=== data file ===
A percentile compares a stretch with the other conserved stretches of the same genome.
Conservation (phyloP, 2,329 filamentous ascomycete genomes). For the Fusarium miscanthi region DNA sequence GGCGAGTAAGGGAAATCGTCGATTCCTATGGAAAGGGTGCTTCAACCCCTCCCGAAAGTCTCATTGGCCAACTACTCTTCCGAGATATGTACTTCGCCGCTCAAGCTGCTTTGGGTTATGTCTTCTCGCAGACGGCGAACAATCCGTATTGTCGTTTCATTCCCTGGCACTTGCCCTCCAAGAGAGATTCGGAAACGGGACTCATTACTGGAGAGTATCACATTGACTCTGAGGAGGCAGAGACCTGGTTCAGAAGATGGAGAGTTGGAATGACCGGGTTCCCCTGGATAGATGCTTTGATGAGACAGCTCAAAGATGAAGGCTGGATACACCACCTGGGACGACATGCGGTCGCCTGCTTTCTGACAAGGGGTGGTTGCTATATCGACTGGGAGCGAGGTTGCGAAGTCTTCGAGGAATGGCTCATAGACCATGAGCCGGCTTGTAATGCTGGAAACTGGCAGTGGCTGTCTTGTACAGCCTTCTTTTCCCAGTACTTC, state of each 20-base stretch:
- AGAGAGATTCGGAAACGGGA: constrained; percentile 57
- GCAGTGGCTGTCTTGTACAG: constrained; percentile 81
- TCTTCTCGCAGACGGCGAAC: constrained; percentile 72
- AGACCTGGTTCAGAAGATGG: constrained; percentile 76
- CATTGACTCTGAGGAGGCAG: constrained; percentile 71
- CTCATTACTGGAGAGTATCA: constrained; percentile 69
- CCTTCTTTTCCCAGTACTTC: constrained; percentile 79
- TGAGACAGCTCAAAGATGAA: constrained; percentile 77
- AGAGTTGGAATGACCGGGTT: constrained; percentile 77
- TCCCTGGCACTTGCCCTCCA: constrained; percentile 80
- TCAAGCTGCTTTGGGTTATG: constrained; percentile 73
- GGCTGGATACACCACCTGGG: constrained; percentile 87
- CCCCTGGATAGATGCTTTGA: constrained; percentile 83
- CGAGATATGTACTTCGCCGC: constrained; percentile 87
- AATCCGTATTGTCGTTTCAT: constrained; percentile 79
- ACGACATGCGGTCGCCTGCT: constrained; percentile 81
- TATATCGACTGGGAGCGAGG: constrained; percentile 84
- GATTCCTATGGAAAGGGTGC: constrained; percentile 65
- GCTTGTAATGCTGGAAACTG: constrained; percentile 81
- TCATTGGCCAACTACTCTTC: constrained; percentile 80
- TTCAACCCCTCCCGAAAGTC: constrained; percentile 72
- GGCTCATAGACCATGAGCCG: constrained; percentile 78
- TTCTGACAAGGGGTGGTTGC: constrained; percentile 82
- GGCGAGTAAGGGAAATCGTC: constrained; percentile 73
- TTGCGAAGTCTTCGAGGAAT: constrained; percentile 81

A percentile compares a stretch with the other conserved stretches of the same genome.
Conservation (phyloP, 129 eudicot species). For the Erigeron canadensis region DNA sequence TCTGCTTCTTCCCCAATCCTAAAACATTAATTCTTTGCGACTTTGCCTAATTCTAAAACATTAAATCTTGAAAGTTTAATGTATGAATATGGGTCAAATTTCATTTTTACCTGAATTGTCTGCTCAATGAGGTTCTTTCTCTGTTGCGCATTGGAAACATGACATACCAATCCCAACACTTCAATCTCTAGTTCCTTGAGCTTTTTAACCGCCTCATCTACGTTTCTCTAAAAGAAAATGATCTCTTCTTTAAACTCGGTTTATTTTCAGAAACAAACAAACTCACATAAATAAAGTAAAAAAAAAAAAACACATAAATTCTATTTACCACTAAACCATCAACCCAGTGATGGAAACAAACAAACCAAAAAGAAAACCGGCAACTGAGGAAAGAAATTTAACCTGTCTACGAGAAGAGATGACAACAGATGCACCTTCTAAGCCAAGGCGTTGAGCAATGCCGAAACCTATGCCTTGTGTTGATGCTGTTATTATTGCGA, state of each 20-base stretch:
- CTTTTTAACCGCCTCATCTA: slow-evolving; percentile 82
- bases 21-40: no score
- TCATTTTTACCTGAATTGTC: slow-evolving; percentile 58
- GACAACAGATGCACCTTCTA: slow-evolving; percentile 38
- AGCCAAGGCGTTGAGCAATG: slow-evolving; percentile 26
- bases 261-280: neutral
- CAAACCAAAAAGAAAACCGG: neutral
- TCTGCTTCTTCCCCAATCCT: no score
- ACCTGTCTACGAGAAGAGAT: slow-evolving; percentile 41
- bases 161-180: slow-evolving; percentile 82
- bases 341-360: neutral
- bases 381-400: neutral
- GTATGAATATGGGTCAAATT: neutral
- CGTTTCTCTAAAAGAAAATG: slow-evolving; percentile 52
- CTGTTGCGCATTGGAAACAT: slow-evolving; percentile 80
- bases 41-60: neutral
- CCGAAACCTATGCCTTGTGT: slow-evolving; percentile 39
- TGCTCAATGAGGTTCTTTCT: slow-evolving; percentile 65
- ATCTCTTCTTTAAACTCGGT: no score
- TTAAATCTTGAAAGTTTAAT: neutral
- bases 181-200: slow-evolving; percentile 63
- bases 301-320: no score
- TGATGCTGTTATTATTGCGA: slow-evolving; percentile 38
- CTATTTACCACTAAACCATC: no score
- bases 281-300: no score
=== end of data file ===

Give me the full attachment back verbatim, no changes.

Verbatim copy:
A percentile compares a stretch with the other conserved stretches of the same genome.
Conservation (phyloP, 2,329 filamentous ascomycete genomes). For the Fusarium miscanthi region DNA sequence GGCGAGTAAGGGAAATCGTCGATTCCTATGGAAAGGGTGCTTCAACCCCTCCCGAAAGTCTCATTGGCCAACTACTCTTCCGAGATATGTACTTCGCCGCTCAAGCTGCTTTGGGTTATGTCTTCTCGCAGACGGCGAACAATCCGTATTGTCGTTTCATTCCCTGGCACTTGCCCTCCAAGAGAGATTCGGAAACGGGACTCATTACTGGAGAGTATCACATTGACTCTGAGGAGGCAGAGACCTGGTTCAGAAGATGGAGAGTTGGAATGACCGGGTTCCCCTGGATAGATGCTTTGATGAGACAGCTCAAAGATGAAGGCTGGATACACCACCTGGGACGACATGCGGTCGCCTGCTTTCTGACAAGGGGTGGTTGCTATATCGACTGGGAGCGAGGTTGCGAAGTCTTCGAGGAATGGCTCATAGACCATGAGCCGGCTTGTAATGCTGGAAACTGGCAGTGGCTGTCTTGTACAGCCTTCTTTTCCCAGTACTTC, state of each 20-base stretch:
- AGAGAGATTCGGAAACGGGA: constrained; percentile 57
- GCAGTGGCTGTCTTGTACAG: constrained; percentile 81
- TCTTCTCGCAGACGGCGAAC: constrained; percentile 72
- AGACCTGGTTCAGAAGATGG: constrained; percentile 76
- CATTGACTCTGAGGAGGCAG: constrained; percentile 71
- CTCATTACTGGAGAGTATCA: constrained; percentile 69
- CCTTCTTTTCCCAGTACTTC: constrained; percentile 79
- TGAGACAGCTCAAAGATGAA: constrained; percentile 77
- AGAGTTGGAATGACCGGGTT: constrained; percentile 77
- TCCCTGGCACTTGCCCTCCA: constrained; percentile 80
- TCAAGCTGCTTTGGGTTATG: constrained; percentile 73
- GGCTGGATACACCACCTGGG: constrained; percentile 87
- CCCCTGGATAGATGCTTTGA: constrained; percentile 83
- CGAGATATGTACTTCGCCGC: constrained; percentile 87
- AATCCGTATTGTCGTTTCAT: constrained; percentile 79
- ACGACATGCGGTCGCCTGCT: constrained; percentile 81
- TATATCGACTGGGAGCGAGG: constrained; percentile 84
- GATTCCTATGGAAAGGGTGC: constrained; percentile 65
- GCTTGTAATGCTGGAAACTG: constrained; percentile 81
- TCATTGGCCAACTACTCTTC: constrained; percentile 80
- TTCAACCCCTCCCGAAAGTC: constrained; percentile 72
- GGCTCATAGACCATGAGCCG: constrained; percentile 78
- TTCTGACAAGGGGTGGTTGC: constrained; percentile 82
- GGCGAGTAAGGGAAATCGTC: constrained; percentile 73
- TTGCGAAGTCTTCGAGGAAT: constrained; percentile 81

A percentile compares a stretch with the other conserved stretches of the same genome.
Conservation (phyloP, 129 eudicot species). For the Erigeron canadensis region DNA sequence TCTGCTTCTTCCCCAATCCTAAAACATTAATTCTTTGCGACTTTGCCTAATTCTAAAACATTAAATCTTGAAAGTTTAATGTATGAATATGGGTCAAATTTCATTTTTACCTGAATTGTCTGCTCAATGAGGTTCTTTCTCTGTTGCGCATTGGAAACATGACATACCAATCCCAACACTTCAATCTCTAGTTCCTTGAGCTTTTTAACCGCCTCATCTACGTTTCTCTAAAAGAAAATGATCTCTTCTTTAAACTCGGTTTATTTTCAGAAACAAACAAACTCACATAAATAAAGTAAAAAAAAAAAAACACATAAATTCTATTTACCACTAAACCATCAACCCAGTGATGGAAACAAACAAACCAAAAAGAAAACCGGCAACTGAGGAAAGAAATTTAACCTGTCTACGAGAAGAGATGACAACAGATGCACCTTCTAAGCCAAGGCGTTGAGCAATGCCGAAACCTATGCCTTGTGTTGATGCTGTTATTATTGCGA, state of each 20-base stretch:
- CTTTTTAACCGCCTCATCTA: slow-evolving; percentile 82
- bases 21-40: no score
- TCATTTTTACCTGAATTGTC: slow-evolving; percentile 58
- GACAACAGATGCACCTTCTA: slow-evolving; percentile 38
- AGCCAAGGCGTTGAGCAATG: slow-evolving; percentile 26
- bases 261-280: neutral
- CAAACCAAAAAGAAAACCGG: neutral
- TCTGCTTCTTCCCCAATCCT: no score
- ACCTGTCTACGAGAAGAGAT: slow-evolving; percentile 41
- bases 161-180: slow-evolving; percentile 82
- bases 341-360: neutral
- bases 381-400: neutral
- GTATGAATATGGGTCAAATT: neutral
- CGTTTCTCTAAAAGAAAATG: slow-evolving; percentile 52
- CTGTTGCGCATTGGAAACAT: slow-evolving; percentile 80
- bases 41-60: neutral
- CCGAAACCTATGCCTTGTGT: slow-evolving; percentile 39
- TGCTCAATGAGGTTCTTTCT: slow-evolving; percentile 65
- ATCTCTTCTTTAAACTCGGT: no score
- TTAAATCTTGAAAGTTTAAT: neutral
- bases 181-200: slow-evolving; percentile 63
- bases 301-320: no score
- TGATGCTGTTATTATTGCGA: slow-evolving; percentile 38
- CTATTTACCACTAAACCATC: no score
- bases 281-300: no score